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July 14, 2010

A saint speaks at our October dinners

The Canadian Charger

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Dr. Izzeldine Abuelaish is as close to a saint as we are apt to find in the world today. During the Israeli assault on Gaza in 2009, an Israeli tank fired into his house, killing three of his daughters and a niece and wounding other family members. His reaction? The title of his book tells it; I Shall Not Hate.

Dr. Abuelaish will be the guest speaker at the Canadian Charger’s fundraising dinners this October (in Toronto on Saturday Oct 23 and in Waterloo, Ontario, on Sunday Oct 24) where Dr. Abuelaish will sign copies of his book to be given to donors.

In answer to the question of why he refuses to hate, he, a devout Muslim, referred to Prophet Mohamed’s dictum that he is strongest who controls his anger.

Dr. Abuelaish has made it his life’s work to bring people together, in his situation, especially Palestinians and Jews. 

He has shared hospitality with “the other” and he has worked in Israeli hospitals as a doctor, treating people without regard to religion or nationality.  The tragic death of his children did not change his focus.

His personal story is one of amazing success in spite of conditions of abject poverty and deprivation. 

A product of a Gaza refugee camp, forced to work beginning as a small child in order to help in supporting his large family while going to school, he was able to excel.

He won a scholarship to study medicine in Cairo.  From there, he went from success to success, furthering studies and practice in Israel, Saudi Arabia, London, Belgium, and Italy. 

The picture he presents of life in Gaza is one of devastation and deprivation, even before Cast Lead. 

A shortage of food and of essential supplies, even of medicine, imposed by the Israeli blockade. 

Humiliation by bureaucrats and petty unpredictable regulations.

Then came Israel’s Cast Lead, with what he described as indiscriminate leveling of homes and public buildings and destruction of facilities such as sewage treatment and water supply. 

While the matter was unstated, it is clear that he fared better than most Gazans who suffered similar tragedies.

Yes, he lost children in the attack, but he got on the phone to contacts in Israel. 

Without going into detail, we can report that his anguished call describing what was happening to him and his family got him an ambulance to take family members to the border and an Israeli ambulance at the border to take them to the Israeli hospital where he worked.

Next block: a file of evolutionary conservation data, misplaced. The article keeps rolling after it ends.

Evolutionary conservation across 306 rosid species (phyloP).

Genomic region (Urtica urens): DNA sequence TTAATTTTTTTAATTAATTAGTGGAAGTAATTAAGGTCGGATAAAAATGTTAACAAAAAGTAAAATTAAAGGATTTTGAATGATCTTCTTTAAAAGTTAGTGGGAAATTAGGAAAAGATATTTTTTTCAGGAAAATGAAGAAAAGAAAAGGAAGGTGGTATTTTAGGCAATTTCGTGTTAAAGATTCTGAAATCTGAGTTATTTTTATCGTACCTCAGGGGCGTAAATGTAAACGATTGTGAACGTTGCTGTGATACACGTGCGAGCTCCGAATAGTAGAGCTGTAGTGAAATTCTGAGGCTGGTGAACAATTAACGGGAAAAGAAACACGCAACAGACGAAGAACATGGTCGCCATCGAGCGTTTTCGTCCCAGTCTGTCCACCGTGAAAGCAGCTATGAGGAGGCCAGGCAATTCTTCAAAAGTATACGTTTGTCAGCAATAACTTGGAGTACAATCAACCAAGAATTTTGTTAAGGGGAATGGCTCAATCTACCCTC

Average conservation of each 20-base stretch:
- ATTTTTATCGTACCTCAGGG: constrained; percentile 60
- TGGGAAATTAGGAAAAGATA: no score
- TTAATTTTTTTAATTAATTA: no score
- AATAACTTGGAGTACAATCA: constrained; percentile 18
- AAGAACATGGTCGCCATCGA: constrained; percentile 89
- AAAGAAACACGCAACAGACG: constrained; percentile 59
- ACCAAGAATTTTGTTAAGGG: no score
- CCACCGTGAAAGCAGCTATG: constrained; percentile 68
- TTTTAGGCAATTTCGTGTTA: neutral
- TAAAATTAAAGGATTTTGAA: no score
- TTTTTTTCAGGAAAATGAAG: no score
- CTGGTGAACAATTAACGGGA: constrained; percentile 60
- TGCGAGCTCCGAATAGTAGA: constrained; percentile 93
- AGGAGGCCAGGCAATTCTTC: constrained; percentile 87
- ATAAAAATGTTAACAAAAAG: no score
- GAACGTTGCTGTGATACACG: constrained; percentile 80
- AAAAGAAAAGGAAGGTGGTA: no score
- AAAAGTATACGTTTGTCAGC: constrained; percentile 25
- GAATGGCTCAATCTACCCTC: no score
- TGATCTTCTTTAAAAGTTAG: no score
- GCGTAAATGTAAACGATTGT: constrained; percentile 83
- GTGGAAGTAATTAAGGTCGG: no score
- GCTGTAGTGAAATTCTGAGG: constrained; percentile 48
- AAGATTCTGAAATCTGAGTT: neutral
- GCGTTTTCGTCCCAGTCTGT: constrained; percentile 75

He also got another child to a closer Israeli hospital, as her condition was more critical.  On an earlier incident, a tank was aiming its gun at his house, and he called contacts in Israel.  The tank backed off.

Dr. Abuelaish was a Gazan with important connections. 

You can well imagine what happened to Gazans without such connections.  No ambulance to Israeli hospitals.  No calling off tanks. 

While he does not specifically make the contrast between his exceptional position and that of other Gazans, he paints a vivid picture of life in Gaza and of the misery imposed by Israel. 

Dr. Abuelaish is now in Toronto with his remaining children, teaching public health on a five-year contract at the Dalla Lana School of Public Health of the University of Toronto. 

He was looking for a more peaceful existence, at least for a while, for himself and his children. 

He commits himself to return to Gaza, but it will be surprising if all his children go back.  In the morass that is Palestine—and even Israel—people who have options often take the opportunity to leave.

Two of former Israeli Prime Minister Ehud Olmert’s children have left for New York and Paris. 

Christian Palestinians are leaving in such numbers that they are now an endangered species in Israel and Palestine. 

While Abuelaish proudly proclaims that he will not stop hoping, one can perhaps be excused for pessimism—or is that simply realism?

At a speaking and book signing event in Ottawa, Bloc Québécois MP Richard Nadeau spoke briefly. 

He, Libby Davies of the NDP, and Liberal MP Borys Wrzesnewskj visited Gaza and saw the gruesome aftermath of Operation Cast Lead. 

They have a 15-minue appointment to meet with Foreign Minister Lawrence Cannon, to try to have some impact on the government’s policy with regard to the situation. 

What, asked Nadeau, should they say to Cannon?  “Ask him what he would want for his children in such a situation,” replied Abuelaish.

Dr. Abuelaish’s dedication to promoting personal understanding across barriers of religion and nationality is important. 

However, that alone will not bring about the needed changes.  Israel has a vested interest in continuing its oppression, and he does not offer a plan to overcome it. 

Unfortunately, saintliness alone will not suffice.

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